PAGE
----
Truman's announcement that he had dropped the bomb to end the war and save lives may have been a lie. But how could he explain the real reason? That he ended millions of lives in order to prevent a war that may or may not happen with one of our allies against Hitler? That would sound like the rantings of a madman. The American public could not imagine that our best military minds agreed that war with Russia was a real threat. That Truman's own advisors were telling him he needed to drop the bomb in order to prevent World War II from going into extra innings. Telling him that the ends justified the means. Americans understood they were still at war with a country that had attacked them first, and as far as they knew, refused to surrender. They could understand saving tens of millions of lives by sacrificing a few million of lives of the enemy. They would not understand saving hundreds of millions of lives of a war that hadn't begun yet. The lie didn't just make Truman look like a hero rather than a monster. It sent the message to Russia, that from now on this is what will happen to all of those who refuse to surrender to the United States. So you better not begin a war you don't want to loose.

But did the ends justify the means with Truman's decision? There was no immediate war with Russia, although it was only speculation that Russia was willing to start a war. Instead of backing down, they kept the nations they liberated from Germany and turned them into satellite nations. They even definitely built a wall down the center of Berlin. While no direct war happened, the cold war began. Americans lost lives in Korea and Vietnam, both wars within 20 years of the end of WWII. Russia built their own nuclear weapons. The Cuban Missle Crisis had the U.S. and U.S.S.R. on the verge of a full nuclear war, if not World War. Something that would have never happened if the United States hadn't let the rest of the world know nuclear weapons existed. Proxy wars, where the United States and Russia either escalated or caused conflicts by backing and arming opposing sides of opposing nations or revolutions caused the deaths of roughly 25 million, far more than who would have died if World War II lead to a war between Russia and the Allies. Not to mention the destabilizing of the Middle East by both countries backing dictators willing to be allies during the cold war.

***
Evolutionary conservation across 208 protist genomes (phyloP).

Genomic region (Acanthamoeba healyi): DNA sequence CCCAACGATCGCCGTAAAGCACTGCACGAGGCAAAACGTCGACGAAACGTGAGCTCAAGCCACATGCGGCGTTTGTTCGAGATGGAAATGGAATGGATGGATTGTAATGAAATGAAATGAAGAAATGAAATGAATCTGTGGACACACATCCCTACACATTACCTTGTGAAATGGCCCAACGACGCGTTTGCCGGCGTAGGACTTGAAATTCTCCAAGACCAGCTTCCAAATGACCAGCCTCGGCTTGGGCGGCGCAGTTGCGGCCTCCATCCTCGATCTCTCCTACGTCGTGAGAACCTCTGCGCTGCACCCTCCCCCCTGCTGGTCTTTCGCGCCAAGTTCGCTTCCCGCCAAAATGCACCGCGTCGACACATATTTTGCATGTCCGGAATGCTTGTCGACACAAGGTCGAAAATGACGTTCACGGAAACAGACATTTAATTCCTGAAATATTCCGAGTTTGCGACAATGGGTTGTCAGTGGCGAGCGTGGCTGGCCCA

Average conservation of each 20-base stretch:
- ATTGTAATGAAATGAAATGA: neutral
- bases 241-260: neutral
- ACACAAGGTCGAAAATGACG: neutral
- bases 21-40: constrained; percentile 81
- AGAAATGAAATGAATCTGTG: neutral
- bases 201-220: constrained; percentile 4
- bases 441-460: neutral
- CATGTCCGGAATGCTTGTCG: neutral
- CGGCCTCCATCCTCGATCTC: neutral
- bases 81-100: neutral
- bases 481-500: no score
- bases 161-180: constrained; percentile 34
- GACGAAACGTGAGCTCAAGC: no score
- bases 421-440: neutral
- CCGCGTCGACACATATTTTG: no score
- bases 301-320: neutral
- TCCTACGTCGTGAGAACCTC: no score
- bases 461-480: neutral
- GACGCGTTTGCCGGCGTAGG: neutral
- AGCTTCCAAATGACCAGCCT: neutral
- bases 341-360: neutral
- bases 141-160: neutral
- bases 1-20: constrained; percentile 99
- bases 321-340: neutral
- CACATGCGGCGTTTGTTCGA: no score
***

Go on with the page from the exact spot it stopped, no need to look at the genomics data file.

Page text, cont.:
But the real goal of dropping the bombs was to prevent a war Truman and his advisors were convinced the United States could loose. Russia could have easily invaded Alaska and sent their tanks South through Canada while the bulk of American weapons and troops were still in Europe and the South Pacific. If Stalin was contemplating using his advantage to conquer the world, and the nuclear bomb changed his mind, then perhaps causing the deaths of millions of Japanese civilians was worth it. Even for Japanese, as once the United States fell, so would occupied Japan, and Hirohito would be at the mercy of a madman.